Palpation of the vas deferens is essential and should be included as part of the routine physical examination in all men seeking vasectomy or fertility (66. Esteves SC, Miyaoka R, Agarwal A. An update on the clinical assessment of the infertile male. [corrected]. Clinics (Sao Paulo). 2011;66:691–700. Erratum in: Clinics (Sao Paulo). 2012;67:203.). The finding of a missing vas should prompt urologists to order an abdominal ultrasound study to detect any renal anomalies (66. Esteves SC, Miyaoka R, Agarwal A. An update on the clinical assessment of the infertile male. [corrected]. Clinics (Sao Paulo). 2011;66:691–700. Erratum in: Clinics (Sao Paulo). 2012;67:203.). In healthy men seeking vasectomy, it might be argued that ultrasound is unnecessary as the finding of a single kidney is not clinically relevant. An objection is that although up to 80% of men with a congenital unilateral absence of vas deferens (CUAVD) have ipsilateral renal agenesis, the kidney may be present and other renal malformations such as ectopia, malrotation, fusion or polycystic disease may occur (77. Khan ZA, Novell JR. A missing vas. J R Soc Med. 2001;94:582–3.). Despite not warranting further intervention, informing the affected men that they have only one kidney or a renal anomaly is good medical practice as it may prompt such men to take a better life-style, thus preventing the occurrence of type 2 diabetes and hypertension that may impact their renal function later in life (88. Agarwal A, Hamada A, Esteves SC. Engaging practicing gynecologists in the management of infertile men. J Obstet Gynaecol India. 2015;65:75–87.). On the other hand, 1–2% of males investigated for infertility have congenital absence of vas agenesis (11. Hamada AJ, Esteves SC, Agarwal A. A comprehensive review of genetics and genetic testing in azoospermia. Clinics (Sao Paulo). 2013;68:39–60., 66. Esteves SC, Miyaoka R, Agarwal A. An update on the clinical assessment of the infertile male. [corrected]. Clinics (Sao Paulo). 2011;66:691–700. Erratum in: Clinics (Sao Paulo). 2012;67:203., 99. Esteves SC, Hamada A, Kondray V, Pitchika A, Agarwal A. What every gynecologist should know about male infertility: an update. Arch Gynecol Obstet. 2012;286:217–29.). Whereas the condition is often associated with bilateral vas absence and azoospermia and most men with CUAVD are fertile, men with a single vas may present with mild oligozoospermia as testicular sperm output is cut in half (1010. Ferreira U, Netto Júnior NR, Esteves SC, Rivero MA, Schirren C. Comparative study of the fertility potential of men with only one testis. Scand J Urol Nephrol. 1991;25:255–9.). Furthermore, CUAVD may be associated with mutations in the cystic fibrosis transmembrane conductance regulator (CFTR) gene (11. Hamada AJ, Esteves SC, Agarwal A. A comprehensive review of genetics and genetic testing in azoospermia. Clinics (Sao Paulo). 2013;68:39–60.). The most alarming fact is that if both the male and female partners carry such mutations- a carrier frequency of 4% has been reported in Caucasian women- the newborn may present with congenital bilateral absence of vas deferens (CBAVD) and therefore infertility due to obstructive azoospermia or with the life-threatening autosomal disease named cystic fibrosis (11. Hamada AJ, Esteves SC, Agarwal A. A comprehensive review of genetics and genetic testing in azoospermia. Clinics (Sao Paulo). 2013;68:39–60., 66. Esteves SC, Miyaoka R, Agarwal A. An update on the clinical assessment of the infertile male. [corrected]. Clinics (Sao Paulo). 2011;66:691–700. Erratum in: Clinics (Sao Paulo). 2012;67:203., 1111. Esteves SC, Lee W, Benjamin DJ, Seol B, Verza S Jr, Agarwal A. Reproductive potential of men with obstructive azoospermia undergoing percutaneous sperm retrieval and intracytoplasmic sperm injection according to the cause of obstruction. J Urol. 2013;189:232–7.). Having said that, proper counseling seems advisable to all men with CUAVD regardless of their fertility status. In a man seeking vasectomy and therefore presumably fertile there is a small possibility that his male offspring harbor CBAVD if his female partner is a carrier of CFTR mutations. Identification of such condition earlier in life may be important not only for diagnosing infertility in the offspring but also for counseling about the chances of paternity and the risks associated with the use of assisted reproductive technology (ART) (1111. Esteves SC, Lee W, Benjamin DJ, Seol B, Verza S Jr, Agarwal A. Reproductive potential of men with obstructive azoospermia undergoing percutaneous sperm retrieval and intracytoplasmic sperm injection according to the cause of obstruction. J Urol. 2013;189:232–7., 1212. Esteves SC, Miyaoka R, Agarwal A. Sperm retrieval techniques for assisted reproduction. Int Braz J Urol. 2011;37:570–83.). And in those individuals with fertility problems, particularly if candidates for ART, genetic screening of CFTR mutations is not a mere academic exercise; it is deemed necessary to allow couples to make informed decisions about their plan of parenthood (11. Hamada AJ, Esteves SC, Agarwal A. A comprehensive review of genetics and genetic testing in azoospermia. Clinics (Sao Paulo). 2013;68:39–60., 1212. Esteves SC, Miyaoka R, Agarwal A. Sperm retrieval techniques for assisted reproduction. Int Braz J Urol. 2011;37:570–83., 1313. Esteves SC, Miyaoka R, Orosz JE, Agarwal A. An update on sperm retrieval techniques for azoospermic males. Clinics (Sao Paulo). 2013;68:99–110.).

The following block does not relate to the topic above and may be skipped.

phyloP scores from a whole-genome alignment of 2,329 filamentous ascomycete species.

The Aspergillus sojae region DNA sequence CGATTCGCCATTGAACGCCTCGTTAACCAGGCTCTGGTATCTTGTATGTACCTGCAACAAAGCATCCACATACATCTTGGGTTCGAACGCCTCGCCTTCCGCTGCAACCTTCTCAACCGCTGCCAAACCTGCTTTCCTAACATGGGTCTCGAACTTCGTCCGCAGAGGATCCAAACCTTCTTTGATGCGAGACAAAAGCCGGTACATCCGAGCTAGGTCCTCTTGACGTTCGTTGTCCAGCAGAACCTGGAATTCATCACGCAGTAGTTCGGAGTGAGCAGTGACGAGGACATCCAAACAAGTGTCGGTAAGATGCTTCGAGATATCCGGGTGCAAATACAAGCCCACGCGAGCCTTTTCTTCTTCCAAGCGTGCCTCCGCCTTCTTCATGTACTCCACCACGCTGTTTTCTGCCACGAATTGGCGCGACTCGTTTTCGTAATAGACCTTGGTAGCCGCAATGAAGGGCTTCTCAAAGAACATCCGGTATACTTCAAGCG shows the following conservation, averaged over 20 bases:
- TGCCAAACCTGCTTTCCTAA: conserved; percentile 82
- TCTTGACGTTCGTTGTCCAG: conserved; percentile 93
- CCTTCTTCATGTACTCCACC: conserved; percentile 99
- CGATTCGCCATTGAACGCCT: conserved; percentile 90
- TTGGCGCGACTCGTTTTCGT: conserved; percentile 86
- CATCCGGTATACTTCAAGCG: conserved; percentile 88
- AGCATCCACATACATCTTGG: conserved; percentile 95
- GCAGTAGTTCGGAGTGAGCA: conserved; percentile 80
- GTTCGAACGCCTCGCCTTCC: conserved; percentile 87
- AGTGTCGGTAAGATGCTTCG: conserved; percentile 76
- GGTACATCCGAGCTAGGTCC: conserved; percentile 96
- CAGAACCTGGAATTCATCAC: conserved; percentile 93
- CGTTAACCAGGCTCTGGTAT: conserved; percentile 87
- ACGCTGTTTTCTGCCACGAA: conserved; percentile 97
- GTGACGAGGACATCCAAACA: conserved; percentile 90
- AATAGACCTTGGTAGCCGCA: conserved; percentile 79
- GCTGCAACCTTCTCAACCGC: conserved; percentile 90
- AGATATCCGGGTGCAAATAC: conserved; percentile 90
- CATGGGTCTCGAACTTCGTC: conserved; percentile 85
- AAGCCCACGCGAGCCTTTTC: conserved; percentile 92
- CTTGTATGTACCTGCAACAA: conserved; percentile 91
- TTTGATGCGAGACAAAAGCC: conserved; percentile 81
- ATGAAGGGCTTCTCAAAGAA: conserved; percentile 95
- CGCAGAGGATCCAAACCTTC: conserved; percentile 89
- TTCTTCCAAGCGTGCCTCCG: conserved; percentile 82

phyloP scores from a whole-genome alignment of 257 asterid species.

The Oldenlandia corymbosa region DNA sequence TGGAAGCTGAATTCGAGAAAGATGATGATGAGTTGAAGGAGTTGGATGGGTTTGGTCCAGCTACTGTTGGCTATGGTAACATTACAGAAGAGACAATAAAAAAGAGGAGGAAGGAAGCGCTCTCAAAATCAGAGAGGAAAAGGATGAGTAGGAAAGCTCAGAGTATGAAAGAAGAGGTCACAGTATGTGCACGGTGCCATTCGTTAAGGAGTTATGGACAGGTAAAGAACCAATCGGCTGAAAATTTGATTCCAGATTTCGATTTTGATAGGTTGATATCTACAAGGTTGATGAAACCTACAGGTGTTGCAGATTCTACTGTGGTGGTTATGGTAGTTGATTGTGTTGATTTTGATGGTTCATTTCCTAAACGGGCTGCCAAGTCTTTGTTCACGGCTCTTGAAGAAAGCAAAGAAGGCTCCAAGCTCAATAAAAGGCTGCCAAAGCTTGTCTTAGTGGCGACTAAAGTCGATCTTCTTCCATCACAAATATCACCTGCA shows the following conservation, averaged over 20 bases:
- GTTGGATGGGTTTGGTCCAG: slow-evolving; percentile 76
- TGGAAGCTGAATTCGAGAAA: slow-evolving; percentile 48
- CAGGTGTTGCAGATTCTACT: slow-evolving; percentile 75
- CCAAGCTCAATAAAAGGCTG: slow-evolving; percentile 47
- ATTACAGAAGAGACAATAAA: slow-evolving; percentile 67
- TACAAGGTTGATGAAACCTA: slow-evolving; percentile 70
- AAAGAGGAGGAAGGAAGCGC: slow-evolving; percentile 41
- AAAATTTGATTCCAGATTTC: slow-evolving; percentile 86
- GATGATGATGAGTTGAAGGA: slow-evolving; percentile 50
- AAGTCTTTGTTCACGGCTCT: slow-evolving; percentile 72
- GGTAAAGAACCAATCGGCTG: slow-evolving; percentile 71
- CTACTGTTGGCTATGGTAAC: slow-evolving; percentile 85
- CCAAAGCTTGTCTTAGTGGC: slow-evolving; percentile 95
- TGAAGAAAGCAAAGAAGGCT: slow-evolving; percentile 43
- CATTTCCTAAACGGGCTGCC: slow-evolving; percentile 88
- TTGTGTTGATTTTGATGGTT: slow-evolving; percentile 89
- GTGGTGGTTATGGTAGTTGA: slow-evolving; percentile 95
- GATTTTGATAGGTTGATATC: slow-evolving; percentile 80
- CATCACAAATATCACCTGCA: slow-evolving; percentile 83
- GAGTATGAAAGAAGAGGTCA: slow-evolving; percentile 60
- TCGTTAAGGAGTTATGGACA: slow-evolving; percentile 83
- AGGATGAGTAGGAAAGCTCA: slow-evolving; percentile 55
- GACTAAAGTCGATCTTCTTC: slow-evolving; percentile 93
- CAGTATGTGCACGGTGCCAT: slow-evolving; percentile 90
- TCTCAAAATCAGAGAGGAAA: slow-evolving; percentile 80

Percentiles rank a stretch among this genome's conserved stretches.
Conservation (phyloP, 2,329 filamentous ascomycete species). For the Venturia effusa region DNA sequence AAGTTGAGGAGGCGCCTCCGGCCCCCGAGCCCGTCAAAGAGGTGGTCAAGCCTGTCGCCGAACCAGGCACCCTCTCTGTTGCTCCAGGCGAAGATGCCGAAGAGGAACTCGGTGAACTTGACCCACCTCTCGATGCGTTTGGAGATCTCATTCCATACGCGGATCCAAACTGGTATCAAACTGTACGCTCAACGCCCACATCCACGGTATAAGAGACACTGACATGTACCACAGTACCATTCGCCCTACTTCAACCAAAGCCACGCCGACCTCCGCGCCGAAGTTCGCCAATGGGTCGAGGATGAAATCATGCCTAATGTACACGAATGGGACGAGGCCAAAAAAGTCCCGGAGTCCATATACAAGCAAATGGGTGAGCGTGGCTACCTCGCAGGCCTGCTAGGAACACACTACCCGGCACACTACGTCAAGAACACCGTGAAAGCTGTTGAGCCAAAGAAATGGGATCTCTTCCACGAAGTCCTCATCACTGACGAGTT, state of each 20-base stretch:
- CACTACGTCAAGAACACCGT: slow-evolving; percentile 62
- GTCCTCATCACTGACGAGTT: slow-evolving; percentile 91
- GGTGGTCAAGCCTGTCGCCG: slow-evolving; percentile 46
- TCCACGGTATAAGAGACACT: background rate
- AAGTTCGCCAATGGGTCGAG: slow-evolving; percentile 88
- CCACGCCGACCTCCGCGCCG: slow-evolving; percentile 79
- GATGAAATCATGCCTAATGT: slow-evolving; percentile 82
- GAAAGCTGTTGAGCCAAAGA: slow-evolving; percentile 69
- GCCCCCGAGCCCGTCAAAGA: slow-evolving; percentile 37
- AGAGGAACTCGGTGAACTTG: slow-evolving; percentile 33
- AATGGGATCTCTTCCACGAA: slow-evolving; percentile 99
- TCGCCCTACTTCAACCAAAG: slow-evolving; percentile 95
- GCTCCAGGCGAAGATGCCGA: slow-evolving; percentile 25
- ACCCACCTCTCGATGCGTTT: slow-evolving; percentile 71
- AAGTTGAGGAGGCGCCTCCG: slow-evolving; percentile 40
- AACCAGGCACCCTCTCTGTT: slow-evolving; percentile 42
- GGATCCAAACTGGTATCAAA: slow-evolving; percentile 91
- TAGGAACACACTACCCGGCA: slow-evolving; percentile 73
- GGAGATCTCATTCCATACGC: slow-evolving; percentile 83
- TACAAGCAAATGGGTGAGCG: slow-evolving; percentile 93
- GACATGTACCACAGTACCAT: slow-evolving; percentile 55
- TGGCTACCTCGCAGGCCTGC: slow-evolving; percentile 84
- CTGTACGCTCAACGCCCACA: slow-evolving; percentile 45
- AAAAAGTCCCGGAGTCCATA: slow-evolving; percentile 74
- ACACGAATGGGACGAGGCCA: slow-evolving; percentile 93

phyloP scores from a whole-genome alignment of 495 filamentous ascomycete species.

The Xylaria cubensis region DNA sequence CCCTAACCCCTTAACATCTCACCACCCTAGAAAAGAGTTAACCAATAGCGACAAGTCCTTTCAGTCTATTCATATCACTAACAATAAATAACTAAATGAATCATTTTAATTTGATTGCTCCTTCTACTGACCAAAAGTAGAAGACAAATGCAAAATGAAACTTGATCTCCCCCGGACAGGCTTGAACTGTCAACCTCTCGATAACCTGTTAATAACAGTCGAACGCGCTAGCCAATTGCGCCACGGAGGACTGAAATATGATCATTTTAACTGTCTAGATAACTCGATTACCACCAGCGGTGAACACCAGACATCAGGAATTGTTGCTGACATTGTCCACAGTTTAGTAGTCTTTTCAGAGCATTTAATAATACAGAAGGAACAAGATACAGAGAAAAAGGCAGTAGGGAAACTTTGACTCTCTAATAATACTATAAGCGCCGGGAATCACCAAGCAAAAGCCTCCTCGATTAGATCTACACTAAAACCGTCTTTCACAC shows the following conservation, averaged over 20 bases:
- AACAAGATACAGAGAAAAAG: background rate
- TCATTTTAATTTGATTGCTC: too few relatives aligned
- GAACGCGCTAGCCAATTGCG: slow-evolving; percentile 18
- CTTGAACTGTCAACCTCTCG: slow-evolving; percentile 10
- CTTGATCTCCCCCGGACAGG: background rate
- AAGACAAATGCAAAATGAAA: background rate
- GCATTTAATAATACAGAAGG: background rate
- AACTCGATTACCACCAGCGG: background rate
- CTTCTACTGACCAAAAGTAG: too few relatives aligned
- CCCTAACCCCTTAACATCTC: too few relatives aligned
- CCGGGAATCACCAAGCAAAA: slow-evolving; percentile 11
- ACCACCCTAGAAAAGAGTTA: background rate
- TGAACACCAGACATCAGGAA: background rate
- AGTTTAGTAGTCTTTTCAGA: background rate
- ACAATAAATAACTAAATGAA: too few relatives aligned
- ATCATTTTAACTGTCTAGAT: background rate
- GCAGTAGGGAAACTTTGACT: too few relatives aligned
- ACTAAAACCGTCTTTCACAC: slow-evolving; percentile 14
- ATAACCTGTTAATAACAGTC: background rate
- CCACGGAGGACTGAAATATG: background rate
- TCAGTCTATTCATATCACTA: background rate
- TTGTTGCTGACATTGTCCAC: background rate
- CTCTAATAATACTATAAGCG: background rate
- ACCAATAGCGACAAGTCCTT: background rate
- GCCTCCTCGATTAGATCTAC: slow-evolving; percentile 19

A post-vasectomy semen analysis is recommended to all men subjected to vasectomy. In recent guidelines issued conjointly by the British Andrology Society and the British Association of Urological Surgeons, assessment of one semen specimen preferably examined within 1 hour of the collection in a laboratory that uses proper methods- is enough to confirm sterility if no sperm are seen (1414. Hancock P, Woodward BJ, Muneer A, Kirkman-Brown JC. 2016 Laboratory guidelines for postvasectomy semen analysis: Association of Biomedical Andrologists, the British Andrology Society and the British Association of Urological Surgeons. J Clin Pathol. 2016;69:655–60.). PVSA should take place a minimum of 12 weeks after vasectomy and after a minimum of 20 ejaculations (recommendation grade B). The reason is the earlier the testing, the higher the chance of a false-positive result. And data indicates that by 20 ejaculates, 80% of men show azoospermia or sperm numbers below detectable levels (1515. Griffin T, Tooher R, Nowakowski K, Lloyd M, Maddern G. How little is enough? The evidence for post-vasectomy testing. J Urol. 2005;174:29–36.). Men with fewer than 3 ejaculations per week reach azoospermia approximately 5 weeks later than those with a higher ejaculation frequency (1616. Cortes M, Flick A, Barone MA, Amatya R, Pollack AE, Otero-Flores J, et al. Results of a pilot study of the time to azoospermia after vasectomy in Mexico City. Contraception. 1997;56:215–22.). This means that not only the interval between vasectomy and PVSA is important but also the number of ejaculations. According to the aforementioned guidelines, in the presence of residual sperm vasectomy success is confirmed if <100000/mL non-motile sperm. However, this “special clearance” with non-motile spermatozoa is still under discussion (1717. Jungwirth A, Giwercman A, Tournaye H, Diemer T, Kopa Z, Dohle G, et al. European Association of Urology guidelines on Male Infertility: the 2012 update. Eur Urol. 2012;62:324–32., 1818. Esteves SC, Chan P. A systematic review of recent clinical practice guidelines and best practice statements for the evaluation of the infertile male. Int Urol Nephrol. 2015;47:1441–56.), as proper laboratory methods are crucial to ensure accuracy of results (1919. Esteves SC. Clinical relevance of routine semen analysis and controversies surrounding the 2010 World Health Organization criteria for semen examination. Int Braz J Urol. 2014;40:443–53., 2020. Esteves SC, Zini A, Aziz N, Alvarez JG, Sabanegh ES Jr, Agarwal A. Critical appraisal of World Health Organization's new reference values for human sêmen characteristics and effect on diagnosis and treatment of subfertile men. Urology. 2012;79:16–22.). Interestingly, in the study of Miller et al., approximately 30% of all men subjected to vasectomy failed to comply with the recommendation of providing a specimen for analysis. The rate of non-compliance dropped to 20% among those in whom a unilateral vasectomy had been performed -probably due to the perception of the uncertainty of its success- but the figures were still high. Since surgeons are ultimately responsible for counseling their patients about potential risks and complications, including vasectomy failure and recanalization, it seems crucial to emphasize patients the importance of the PVSA, both verbally and written.